Airports can be bland, liminal places where travelers move quickly through. I went to India last week via Dubai, which is becoming the world’s main traffic hub. The airport is impressive with its marble and chrome and state of the art engineering (though it will soon be replaced with an even more impressive airport. It seems like they are always looking for audacious ways to spend their money). But no matter how nice, it is all rather impersonal.
Every time I pass through, I feel like I am witnessing a slice of the whole world. People from all parts of the world pass through. But like PDX, there is little interaction. Most people are on their cell phones or iPads. Quickly, passengers are deplaning, checking flights, waiting to get onboard, and then boarding. Once on the plane, commuters can take a fourteen hour flight to Seattle and never acknowledge the existence of the passengers next to them. I know. I am one of them. Everyone appears to be absorbed by screens that promise 24/7 information and entertainment.
We have entered into what Michael Frost refers to as “an excarnate culture.” In his newest book Incarnate: The Body of Christ in an Age of Disengagement, he warns that we are embracing a personal, conceptual, interior, private, and neighborless existence. There was an ancient practice where the flesh and organs were removed from deceased monarchs and military commanders so that the bones could be transported hygienically. Frost identifies another kind of defleshing at work today, where people interact with life on a hygienic screen. There is little face to face, flesh to flesh. People are plugged in, tuned out, and lost in a mystery zone between reality and imagery.
I see this in the seminary world where I teach. Increasingly, people are seeking “excarnational” degrees. Another word for this is online. This last semester, most of my students were people I had never seen, never met, and never talked to. Classroom and flesh to flesh interaction have been exchanged for video and text. The church world is also becoming more excarnational. We download podcasts of our favorite celebrity pastors or go to a nearby movie theatre where a designated room allows for “congregants” to watch church on a screen. I discovered a church nearby that announces on its website how much time remains until its next “online church experience.” Are we losing something here?
I watch a number of young people seek for jobs, with no encouragement to engage in face to face interaction. “Fill out an application online and we will call you.” You can’t help but ask—are we losing our ability to relate? Are we creating a generation of shy, socially awkward, emotionally removed and risk-averse young people, who are unable (and unwilling) to navigate the complexities and risks inherent to real-life relationships, school, and employment? This is the question Frost asks. I ask, “Are we graduating future students who will not be able to read faces, discern tone of voices, read the nuances and subtleties that come with personal encounter?”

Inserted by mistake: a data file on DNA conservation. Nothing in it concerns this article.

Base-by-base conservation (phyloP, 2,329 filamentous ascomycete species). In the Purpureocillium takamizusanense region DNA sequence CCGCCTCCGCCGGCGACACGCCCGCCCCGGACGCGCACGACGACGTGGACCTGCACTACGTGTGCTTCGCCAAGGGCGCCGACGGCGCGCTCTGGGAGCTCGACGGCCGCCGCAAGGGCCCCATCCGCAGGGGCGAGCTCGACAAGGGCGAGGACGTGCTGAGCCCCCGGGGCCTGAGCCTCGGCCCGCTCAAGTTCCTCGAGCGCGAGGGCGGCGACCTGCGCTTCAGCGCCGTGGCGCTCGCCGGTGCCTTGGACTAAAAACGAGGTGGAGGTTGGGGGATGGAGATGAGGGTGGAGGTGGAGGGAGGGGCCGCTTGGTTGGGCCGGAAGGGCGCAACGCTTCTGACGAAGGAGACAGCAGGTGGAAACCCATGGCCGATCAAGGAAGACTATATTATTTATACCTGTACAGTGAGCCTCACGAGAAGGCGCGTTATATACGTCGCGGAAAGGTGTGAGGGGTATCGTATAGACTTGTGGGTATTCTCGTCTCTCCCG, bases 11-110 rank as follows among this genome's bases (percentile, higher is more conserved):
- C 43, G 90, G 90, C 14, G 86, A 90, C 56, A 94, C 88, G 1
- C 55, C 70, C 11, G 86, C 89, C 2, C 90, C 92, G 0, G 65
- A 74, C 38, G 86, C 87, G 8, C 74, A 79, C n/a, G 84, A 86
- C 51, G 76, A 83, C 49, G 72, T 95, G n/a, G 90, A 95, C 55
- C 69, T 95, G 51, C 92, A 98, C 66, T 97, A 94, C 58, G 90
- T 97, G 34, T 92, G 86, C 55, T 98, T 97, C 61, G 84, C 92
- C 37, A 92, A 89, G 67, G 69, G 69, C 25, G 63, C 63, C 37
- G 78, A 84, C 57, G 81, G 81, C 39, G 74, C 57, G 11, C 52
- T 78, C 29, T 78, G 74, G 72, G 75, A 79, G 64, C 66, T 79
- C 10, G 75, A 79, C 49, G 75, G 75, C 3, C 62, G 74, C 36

In 2012, an article in The Atlantic asked, “Is Facebook Making Us Lonely?” There is this huge irony that we have never been more connected—yet never more detached. We may have a ton of Facebook friends, but have no one to hang out with on Friday night. Another article warns of online dating, that is creating a culture unable to commit. One never knows when there will be an even more attractive hit.
The greater question is this—are we distorting the very essence of our faith? The pivotal truth of Christianity is that God took on flesh. Our very faith is rooted in these words, “The Word became flesh and took up residence among us” (John 1:14). God could have saved by a simple, impersonal, and sovereign act. He could have sent a text rather than the Holy Spirit. Instead He left the security of heaven and took a tedious, winding, tortuous route, submitting to bodily nature, and going deep into our neighborhood. He drank from the water at the well and looked into the heart of woman; He touched the eyes of the blind man; He sensed the power going out as the woman with the issue of blood touched His robe. He spoke into the future of men like Peter. Twitter would never do.
It is time to recover incarnational living. Say to technology—“You will serve me, but I will not serve you.” Call instead of text. Visit instead of call. Perhaps such radical behavior might become one of our greatest witnesses—declare to the world that God took on flesh. It’s time we do the same.